The whole culture of entitled public employment has to be changed. All you hear from them is "we have not had a raise in 3 years!", blah, blah.... aetius476 THAT WOULD BE 8 YEARS BLAH BLAH BLAH. SO BEFORE YOU WHINE GET YOUR FACTS. The small person who gets no money is not the one not doing their job BLAH BLAH. It is the upper so called people who have no clue as to what they are even suppose to do. I worked for DMV and I can assure you the lowest paid people knew three times as much as their bosses. All of State departments are in a mess. Husband works for state and he does more work by noon then his boss does all week and when ever there is a problem they all go to my husband for a answer including his boss who makes four times what he makes so BLAH BLAH BLAH THAT!!!!!!!!!!!!!!

  • barbstillkickin May 9, 11:03 a.m.

    Really some one is finally speaking about something that is old old old news. Our unemployment office is run by people who only care about how many of each race is working there. I am so tired of these government offices more concerned about how many whites and blacks they have employed and not look at the real picture. How many employees know what they are doing. I could not believe when I heard prisoners were still collecting unemployment. I guess I am use to the north who only hires people who are experienced not what race they are.

  • ycbsysmf May 9, 9:14 a.m.

    Don't blame the worker bees. That's like blaming a snake for being a snake. They didn't hire themselves. DES' problems start at the top. The heads of divisions and departments have for many years now have discouraged employee accountability, buried their heads in the sand when it comes to dealing with problems, and generally not been competent or decisive enough to make the decisions that need to be made. Here are some quotes from various DES managers I've heard about: "We are the EMPLOYMENT Security Commission. We are supposed to hire people, not fire them" - this was regarding disciplining an employee that would've been fired 10 times over in the private sector for what they were getting away with at DES. "I've learned that if you leave a problem alone, it usually solves itself" - this was regarding an issue that needed attention, but the manager was too lazy to deal with it. With comments like these from the people in charge, none of these reports should be suprising.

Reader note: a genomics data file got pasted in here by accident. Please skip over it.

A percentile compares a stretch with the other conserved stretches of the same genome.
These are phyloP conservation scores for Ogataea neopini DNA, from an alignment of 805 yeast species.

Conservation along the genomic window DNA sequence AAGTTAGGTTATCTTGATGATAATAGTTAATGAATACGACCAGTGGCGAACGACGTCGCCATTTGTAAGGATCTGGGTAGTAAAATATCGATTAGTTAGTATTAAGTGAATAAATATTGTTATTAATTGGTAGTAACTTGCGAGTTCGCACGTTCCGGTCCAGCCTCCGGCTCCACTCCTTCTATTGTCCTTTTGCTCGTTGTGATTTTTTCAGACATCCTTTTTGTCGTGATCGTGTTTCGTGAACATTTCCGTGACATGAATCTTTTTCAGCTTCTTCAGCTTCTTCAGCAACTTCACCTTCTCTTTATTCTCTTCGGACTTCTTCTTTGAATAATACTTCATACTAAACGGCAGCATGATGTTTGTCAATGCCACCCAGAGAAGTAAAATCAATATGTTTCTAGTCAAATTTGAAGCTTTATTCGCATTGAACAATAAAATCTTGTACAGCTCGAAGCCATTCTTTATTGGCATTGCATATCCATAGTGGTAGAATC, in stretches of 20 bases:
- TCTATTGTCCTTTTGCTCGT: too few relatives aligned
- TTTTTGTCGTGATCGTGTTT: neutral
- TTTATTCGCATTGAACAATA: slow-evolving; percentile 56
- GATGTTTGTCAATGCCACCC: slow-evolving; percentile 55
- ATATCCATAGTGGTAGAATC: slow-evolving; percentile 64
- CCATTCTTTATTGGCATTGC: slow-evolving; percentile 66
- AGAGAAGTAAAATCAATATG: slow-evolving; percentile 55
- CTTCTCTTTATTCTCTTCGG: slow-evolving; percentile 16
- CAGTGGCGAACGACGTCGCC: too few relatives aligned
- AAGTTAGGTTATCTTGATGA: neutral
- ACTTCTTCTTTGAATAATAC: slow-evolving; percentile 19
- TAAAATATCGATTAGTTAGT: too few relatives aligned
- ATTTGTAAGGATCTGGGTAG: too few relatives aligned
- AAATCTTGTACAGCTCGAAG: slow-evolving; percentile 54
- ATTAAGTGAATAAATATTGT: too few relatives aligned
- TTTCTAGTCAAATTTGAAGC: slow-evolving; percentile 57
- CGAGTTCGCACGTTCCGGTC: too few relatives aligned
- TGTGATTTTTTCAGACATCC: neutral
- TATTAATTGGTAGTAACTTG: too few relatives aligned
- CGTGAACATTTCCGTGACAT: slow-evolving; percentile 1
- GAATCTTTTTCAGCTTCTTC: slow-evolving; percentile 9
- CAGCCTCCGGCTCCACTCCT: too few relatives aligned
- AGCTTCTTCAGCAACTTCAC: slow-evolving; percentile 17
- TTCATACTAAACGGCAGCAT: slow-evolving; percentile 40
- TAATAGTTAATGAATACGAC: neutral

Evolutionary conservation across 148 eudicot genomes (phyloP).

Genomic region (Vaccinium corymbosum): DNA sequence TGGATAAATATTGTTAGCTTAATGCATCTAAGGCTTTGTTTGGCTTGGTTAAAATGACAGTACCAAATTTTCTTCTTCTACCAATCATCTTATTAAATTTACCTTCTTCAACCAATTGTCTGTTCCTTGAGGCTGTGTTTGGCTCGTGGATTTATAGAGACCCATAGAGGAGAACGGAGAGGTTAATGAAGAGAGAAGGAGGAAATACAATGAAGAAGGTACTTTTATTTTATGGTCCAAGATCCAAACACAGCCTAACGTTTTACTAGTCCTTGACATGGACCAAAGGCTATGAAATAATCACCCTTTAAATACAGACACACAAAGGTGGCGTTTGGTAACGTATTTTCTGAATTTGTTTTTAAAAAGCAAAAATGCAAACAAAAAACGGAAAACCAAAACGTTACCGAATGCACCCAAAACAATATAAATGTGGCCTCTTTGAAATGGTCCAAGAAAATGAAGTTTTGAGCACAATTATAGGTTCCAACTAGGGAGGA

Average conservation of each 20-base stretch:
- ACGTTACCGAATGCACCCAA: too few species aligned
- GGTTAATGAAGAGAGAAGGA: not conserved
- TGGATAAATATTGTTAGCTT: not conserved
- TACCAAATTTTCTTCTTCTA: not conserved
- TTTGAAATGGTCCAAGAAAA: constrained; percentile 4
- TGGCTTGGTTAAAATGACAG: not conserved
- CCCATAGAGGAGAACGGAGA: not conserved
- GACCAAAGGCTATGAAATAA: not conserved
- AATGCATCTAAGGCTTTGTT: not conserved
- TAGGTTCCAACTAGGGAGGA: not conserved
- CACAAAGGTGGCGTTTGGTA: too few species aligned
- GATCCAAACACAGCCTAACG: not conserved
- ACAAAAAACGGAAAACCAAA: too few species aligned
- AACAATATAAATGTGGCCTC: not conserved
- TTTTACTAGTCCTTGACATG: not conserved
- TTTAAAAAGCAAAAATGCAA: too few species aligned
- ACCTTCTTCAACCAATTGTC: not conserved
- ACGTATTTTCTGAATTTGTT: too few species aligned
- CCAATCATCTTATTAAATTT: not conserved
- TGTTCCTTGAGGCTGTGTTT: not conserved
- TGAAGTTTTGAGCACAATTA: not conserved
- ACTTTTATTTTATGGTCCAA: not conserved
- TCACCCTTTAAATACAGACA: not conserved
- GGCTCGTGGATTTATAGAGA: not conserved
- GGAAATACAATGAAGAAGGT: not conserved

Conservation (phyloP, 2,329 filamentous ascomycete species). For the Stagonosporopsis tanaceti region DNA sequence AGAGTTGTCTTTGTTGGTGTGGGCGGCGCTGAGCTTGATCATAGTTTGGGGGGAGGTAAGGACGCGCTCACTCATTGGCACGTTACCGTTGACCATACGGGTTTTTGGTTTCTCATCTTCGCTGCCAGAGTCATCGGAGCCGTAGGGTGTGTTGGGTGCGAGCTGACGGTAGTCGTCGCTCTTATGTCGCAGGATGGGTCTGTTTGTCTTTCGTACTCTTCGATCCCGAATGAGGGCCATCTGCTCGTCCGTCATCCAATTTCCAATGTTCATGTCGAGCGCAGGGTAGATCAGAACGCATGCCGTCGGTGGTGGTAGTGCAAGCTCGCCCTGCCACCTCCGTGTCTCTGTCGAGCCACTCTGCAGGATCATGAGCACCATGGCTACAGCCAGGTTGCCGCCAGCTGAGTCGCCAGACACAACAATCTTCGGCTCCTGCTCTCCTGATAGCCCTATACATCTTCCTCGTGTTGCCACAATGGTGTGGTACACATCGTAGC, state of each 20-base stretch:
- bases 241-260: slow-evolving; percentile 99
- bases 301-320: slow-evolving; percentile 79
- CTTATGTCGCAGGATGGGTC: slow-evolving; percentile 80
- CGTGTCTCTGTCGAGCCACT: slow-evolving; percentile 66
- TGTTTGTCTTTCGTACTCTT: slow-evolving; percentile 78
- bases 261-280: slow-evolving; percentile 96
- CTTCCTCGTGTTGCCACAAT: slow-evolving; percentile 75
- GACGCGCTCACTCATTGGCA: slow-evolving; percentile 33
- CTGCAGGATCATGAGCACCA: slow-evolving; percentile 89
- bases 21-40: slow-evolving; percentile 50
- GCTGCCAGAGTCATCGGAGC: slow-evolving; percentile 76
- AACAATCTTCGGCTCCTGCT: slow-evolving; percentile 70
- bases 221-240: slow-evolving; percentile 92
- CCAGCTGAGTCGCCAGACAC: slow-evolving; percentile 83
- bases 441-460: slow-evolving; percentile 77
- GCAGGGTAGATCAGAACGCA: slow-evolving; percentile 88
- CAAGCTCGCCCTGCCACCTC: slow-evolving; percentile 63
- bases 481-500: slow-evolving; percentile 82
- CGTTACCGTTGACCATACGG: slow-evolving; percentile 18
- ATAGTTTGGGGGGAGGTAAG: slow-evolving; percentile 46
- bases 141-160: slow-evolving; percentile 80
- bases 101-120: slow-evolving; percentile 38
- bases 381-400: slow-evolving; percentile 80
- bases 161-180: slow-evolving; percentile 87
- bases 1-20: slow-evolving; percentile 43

• USN Vet May 8, 7:33 p.m.

    After reading many of these comments, I think I'm in "whine" country now.

  • boogerntcsmom May 8, 5:10 p.m.

    No surprise to me... My husband was unemployed for six months in 2011. He had been laid off from his job. After being told he was eligible for benefits not once did he ever receive them. It made it very difficult on us because I was on disability and had to pay $1000/month for medical insurance but only receieve $1300/month in disability benefits. Those that need it can't get it and those that aren't eligible continue to receive benefits... More of who you know politics/benefits...

  • almagayle50 May 8, 5:07 p.m.

    ncpilot2, I'm not sure the Department of Revenue operates all that well. I reported a medicaid provider agency that works all over the state for improperly not withholding taxes. They didn't really seem concerned.

  • robbij10 May 8, 4:59 p.m.

    I have a degree and 15+ years business experience...I've applied for 18...yes 18 jobs at ES and can not even get an interview.....So you tell me what the problem is!

  • michele21179 May 8, 4:58 p.m.

    typical State, County, City, Federal incompentence.

  • driverkid3 May 8, 4:41 p.m.

    What party has been in control for all these years and had a chance to change it? Why didn't they change it? They let it go on and on.

    Where shady money is involved, it seems like the dems are up to it to their elbows.

  • lunarmodule May 8, 4:41 p.m.

    gordonwjackson, I agree with you! I have owned a small business for almost 25 years, paying into the unemployment system, which I had no problem with. Only two claims over twenty five years! Last month, I received my new premium...it went from $500 per quarter to almost $3000. I was planning to hire another employee but now I really can't afford to. Something is not right with this program.